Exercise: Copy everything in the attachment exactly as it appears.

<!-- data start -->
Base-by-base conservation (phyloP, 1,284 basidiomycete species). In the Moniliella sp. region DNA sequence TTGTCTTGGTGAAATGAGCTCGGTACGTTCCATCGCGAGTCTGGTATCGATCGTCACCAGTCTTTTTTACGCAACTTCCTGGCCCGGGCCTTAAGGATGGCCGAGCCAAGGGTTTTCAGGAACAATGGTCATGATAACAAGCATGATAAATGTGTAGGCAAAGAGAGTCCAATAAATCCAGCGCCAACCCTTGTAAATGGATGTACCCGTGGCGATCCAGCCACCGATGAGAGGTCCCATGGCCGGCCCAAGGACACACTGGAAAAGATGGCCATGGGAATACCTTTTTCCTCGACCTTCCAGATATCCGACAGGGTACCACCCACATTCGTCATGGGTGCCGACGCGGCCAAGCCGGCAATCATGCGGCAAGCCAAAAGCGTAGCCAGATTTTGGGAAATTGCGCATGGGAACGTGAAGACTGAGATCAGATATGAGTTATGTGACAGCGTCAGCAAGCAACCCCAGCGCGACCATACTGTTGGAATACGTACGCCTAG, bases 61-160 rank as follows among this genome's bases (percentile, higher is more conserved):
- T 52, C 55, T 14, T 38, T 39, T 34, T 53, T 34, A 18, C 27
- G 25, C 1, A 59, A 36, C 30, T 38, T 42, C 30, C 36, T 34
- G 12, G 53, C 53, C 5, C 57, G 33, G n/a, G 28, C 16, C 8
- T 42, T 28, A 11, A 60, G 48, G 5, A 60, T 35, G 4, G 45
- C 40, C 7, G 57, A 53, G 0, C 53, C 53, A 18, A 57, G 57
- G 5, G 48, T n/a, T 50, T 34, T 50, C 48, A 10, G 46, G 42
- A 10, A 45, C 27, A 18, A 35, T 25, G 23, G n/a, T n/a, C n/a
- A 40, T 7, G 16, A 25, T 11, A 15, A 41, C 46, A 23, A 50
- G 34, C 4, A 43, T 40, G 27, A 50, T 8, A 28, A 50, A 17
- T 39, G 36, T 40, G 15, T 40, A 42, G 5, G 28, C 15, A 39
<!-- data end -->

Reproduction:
Base-by-base conservation (phyloP, 1,284 basidiomycete species). In the Moniliella sp. region DNA sequence TTGTCTTGGTGAAATGAGCTCGGTACGTTCCATCGCGAGTCTGGTATCGATCGTCACCAGTCTTTTTTACGCAACTTCCTGGCCCGGGCCTTAAGGATGGCCGAGCCAAGGGTTTTCAGGAACAATGGTCATGATAACAAGCATGATAAATGTGTAGGCAAAGAGAGTCCAATAAATCCAGCGCCAACCCTTGTAAATGGATGTACCCGTGGCGATCCAGCCACCGATGAGAGGTCCCATGGCCGGCCCAAGGACACACTGGAAAAGATGGCCATGGGAATACCTTTTTCCTCGACCTTCCAGATATCCGACAGGGTACCACCCACATTCGTCATGGGTGCCGACGCGGCCAAGCCGGCAATCATGCGGCAAGCCAAAAGCGTAGCCAGATTTTGGGAAATTGCGCATGGGAACGTGAAGACTGAGATCAGATATGAGTTATGTGACAGCGTCAGCAAGCAACCCCAGCGCGACCATACTGTTGGAATACGTACGCCTAG, bases 61-160 rank as follows among this genome's bases (percentile, higher is more conserved):
- T 52, C 55, T 14, T 38, T 39, T 34, T 53, T 34, A 18, C 27
- G 25, C 1, A 59, A 36, C 30, T 38, T 42, C 30, C 36, T 34
- G 12, G 53, C 53, C 5, C 57, G 33, G n/a, G 28, C 16, C 8
- T 42, T 28, A 11, A 60, G 48, G 5, A 60, T 35, G 4, G 45
- C 40, C 7, G 57, A 53, G 0, C 53, C 53, A 18, A 57, G 57
- G 5, G 48, T n/a, T 50, T 34, T 50, C 48, A 10, G 46, G 42
- A 10, A 45, C 27, A 18, A 35, T 25, G 23, G n/a, T n/a, C n/a
- A 40, T 7, G 16, A 25, T 11, A 15, A 41, C 46, A 23, A 50
- G 34, C 4, A 43, T 40, G 27, A 50, T 8, A 28, A 50, A 17
- T 39, G 36, T 40, G 15, T 40, A 42, G 5, G 28, C 15, A 39